Despite the recent flurry of media attention, anonymous online environments and mobile applications have been around for many years. The social media site Formspring.me arguably introduced the world to the potential consequences of anonymous communications when it launched in 2009. Long before that, though, users routinely created fictitious MySpace profiles or pseudonymous online blogs. Formspring was apparently ahead of its time because it ceased operations in 2013 due to a lack of interest (and funding). Since then, however, being anonymous online has again become fashionable. Apps such as After School and Brighten have joined Yik Yak, Whisper, and Ask.fm in attracting the attention of adolescents interested in underground, or seemingly untraceable, interactions.
Here in the Chippewa Valley, the mobile app Brighten has emerged as the latest fad in surreptitious adolescent communications. Designed as a platform to anonymously “brighten” the lives of friends, this app was conceived as a way to send secret shout-outs to classmates. Of course just as users can say nice things, they can also cast cruelty. Just before Christmas, the Eau Claire Police Department arrested four minors for posting general threats of violence toward Eau Claire area schools via the Brighten app.
I don’t believe most teens are lured to anonymous apps only because they want to engage in lurid activities without concern for accountability. They generally just want to chat with friends without adults always in the room, to share information or thoughts without the risk of acquiring a permanent label.
The Attraction of Anonymous Apps
Despite the recent Eau Claire incident, I don’t believe most teens are lured to anonymous apps such as Brighten only because they want to engage in lurid activities without concern for accountability. They generally just want to chat with friends without adults always in the room, to share information or thoughts without the risk of acquiring a permanent label, or to explore differing perspectives in a way that allows them to start over and try again if necessary. Posting to a Facebook or Instagram profile – even if set to “private” (and therefore restricted only to approved “friends” or “followers”) – doesn’t really allow for any of this.
Anonymous posting can be advantageous for those who are exploring particular beliefs and ideas that they wouldn’t necessarily want to go public with just yet. If I’m trying to figure out who I am politically, religiously, or morally, posting publicly may be too high of a price to pay for this exploration. Maybe I have an interest, identity, or orientation that would be marginalized at my school. Anonymity allows me to probe those parts of myself without being rejected or ostracized. These spaces also enable me to post writings or other artistic creations in a way that can attract constructive criticism without risking long-term damage to my self-esteem. Indeed, some of the greatest works of literature were initially published anonymously.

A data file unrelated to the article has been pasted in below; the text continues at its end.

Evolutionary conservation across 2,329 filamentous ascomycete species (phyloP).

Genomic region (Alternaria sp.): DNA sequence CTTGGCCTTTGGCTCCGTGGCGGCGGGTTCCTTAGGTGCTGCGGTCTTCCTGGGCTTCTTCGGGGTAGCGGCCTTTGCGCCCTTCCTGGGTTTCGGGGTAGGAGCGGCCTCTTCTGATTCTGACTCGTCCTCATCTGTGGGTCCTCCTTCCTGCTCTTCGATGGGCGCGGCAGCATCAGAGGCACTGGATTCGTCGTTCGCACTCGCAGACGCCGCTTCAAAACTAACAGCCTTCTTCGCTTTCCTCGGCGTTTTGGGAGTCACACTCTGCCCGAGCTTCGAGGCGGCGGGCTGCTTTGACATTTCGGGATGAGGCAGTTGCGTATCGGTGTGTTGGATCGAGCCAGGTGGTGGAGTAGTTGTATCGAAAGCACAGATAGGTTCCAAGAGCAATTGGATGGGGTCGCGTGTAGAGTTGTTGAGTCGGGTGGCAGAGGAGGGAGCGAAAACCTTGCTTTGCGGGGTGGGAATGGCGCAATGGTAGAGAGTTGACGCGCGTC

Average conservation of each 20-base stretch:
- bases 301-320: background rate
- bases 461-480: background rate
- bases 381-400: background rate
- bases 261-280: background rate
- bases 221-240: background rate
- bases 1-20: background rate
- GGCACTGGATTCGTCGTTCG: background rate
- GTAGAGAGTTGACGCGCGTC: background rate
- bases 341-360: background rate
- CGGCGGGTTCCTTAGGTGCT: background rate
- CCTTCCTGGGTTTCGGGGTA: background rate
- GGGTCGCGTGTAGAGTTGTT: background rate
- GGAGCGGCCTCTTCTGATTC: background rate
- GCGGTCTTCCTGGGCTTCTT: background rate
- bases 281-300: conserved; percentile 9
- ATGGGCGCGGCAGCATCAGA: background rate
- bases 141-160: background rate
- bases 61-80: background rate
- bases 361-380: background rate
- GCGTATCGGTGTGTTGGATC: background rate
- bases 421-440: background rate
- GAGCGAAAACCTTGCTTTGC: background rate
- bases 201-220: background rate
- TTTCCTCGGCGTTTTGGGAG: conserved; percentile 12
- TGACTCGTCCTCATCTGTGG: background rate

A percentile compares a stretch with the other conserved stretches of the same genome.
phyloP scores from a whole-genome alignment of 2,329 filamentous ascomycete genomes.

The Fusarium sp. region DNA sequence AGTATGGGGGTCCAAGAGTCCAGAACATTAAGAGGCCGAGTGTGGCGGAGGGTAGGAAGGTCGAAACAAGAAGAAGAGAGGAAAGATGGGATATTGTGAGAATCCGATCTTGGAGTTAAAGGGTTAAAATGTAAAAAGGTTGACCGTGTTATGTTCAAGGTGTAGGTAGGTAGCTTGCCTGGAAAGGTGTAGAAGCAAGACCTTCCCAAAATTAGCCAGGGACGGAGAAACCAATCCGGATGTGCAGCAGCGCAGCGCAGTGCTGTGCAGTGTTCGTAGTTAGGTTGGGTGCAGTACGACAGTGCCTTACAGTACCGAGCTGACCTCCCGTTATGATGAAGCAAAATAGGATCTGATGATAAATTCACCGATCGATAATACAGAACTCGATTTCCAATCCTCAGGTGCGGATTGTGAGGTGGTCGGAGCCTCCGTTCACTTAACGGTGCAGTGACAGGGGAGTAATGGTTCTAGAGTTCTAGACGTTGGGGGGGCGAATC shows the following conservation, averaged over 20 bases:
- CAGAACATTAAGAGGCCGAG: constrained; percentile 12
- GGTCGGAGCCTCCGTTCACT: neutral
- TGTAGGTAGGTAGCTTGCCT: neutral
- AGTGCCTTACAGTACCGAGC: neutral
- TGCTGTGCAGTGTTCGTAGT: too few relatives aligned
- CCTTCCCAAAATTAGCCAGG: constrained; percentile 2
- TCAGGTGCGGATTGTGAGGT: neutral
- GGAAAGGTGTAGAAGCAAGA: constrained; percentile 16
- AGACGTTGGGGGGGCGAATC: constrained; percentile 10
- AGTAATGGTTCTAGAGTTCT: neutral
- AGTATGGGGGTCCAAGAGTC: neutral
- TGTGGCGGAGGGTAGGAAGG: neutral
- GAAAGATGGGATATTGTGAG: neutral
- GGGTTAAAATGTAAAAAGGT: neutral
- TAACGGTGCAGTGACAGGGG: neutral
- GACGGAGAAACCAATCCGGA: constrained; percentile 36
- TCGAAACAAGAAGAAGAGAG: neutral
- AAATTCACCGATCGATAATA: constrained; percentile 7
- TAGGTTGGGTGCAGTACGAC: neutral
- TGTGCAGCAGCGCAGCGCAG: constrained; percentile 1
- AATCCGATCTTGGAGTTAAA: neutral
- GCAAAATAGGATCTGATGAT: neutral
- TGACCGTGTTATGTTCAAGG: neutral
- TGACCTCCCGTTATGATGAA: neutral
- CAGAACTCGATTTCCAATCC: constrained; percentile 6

The Fiction of ‘Anonymity’
Even though these apps all market themselves as anonymous, they really aren’t. Of course, the general public might not know who is posting what, but the administrators of the apps surely do. With After School, users connect via their Facebook profiles. Brighten requires users to authenticate by text message to their phone. And even though Yik Yak doesn’t require users to sign up at all, the app’s developers do know who’s connected to their platform. Every device that connects to the Internet is assigned a unique identification number which can be used by authorities to track down its owner.
These apps could more accurately be described as “confidential” than as anonymous. The companies essentially agree to keep their users’ identities private. But when it comes right down to it, someone can (almost always) track you down and “out” you. Indeed, there are many examples of people who’ve posted problematic content to “anonymous” apps who’ve ultimately been found and held accountable (as illustrated with the local threats on Brighten).
The Antidote for Online Anonymity
Instead of chasing down the latest app or social media site, parents need to teach their children to use all technology tools safely and responsibly. The strategies for smart use stay largely the same across ever-changing platforms. We should regularly remind our kids not to post anything that they think could be perceived as being unkind. They also shouldn’t endorse the hurtful comments of others by liking, sharing, or even just ignoring what is mean. All reputable online environments prohibit harassment and threats, and users who continue to post content that violates community standards should be blocked. Empower teens to do their part as good digital citizens by reporting cyberbullying to the administrators of the app, and remind them that doing so doesn’t reveal them as the person who reported (the app protects the identity of those who make the reports).
It’s also important for youth to know that very little is truly anonymous online. It’s like telling your best friend a secret: they He (or she) may keep it to himself, or he may broadcast it to the whole school. In either case, you are no longer in control of the content. Remind teens not to post anything online they wouldn’t want the whole school (including teachers!) to see. If they cross the line and say something that is cruel (or criminal), they should be prepared to face the consequences. Anonymity isn’t an antonym for accountability.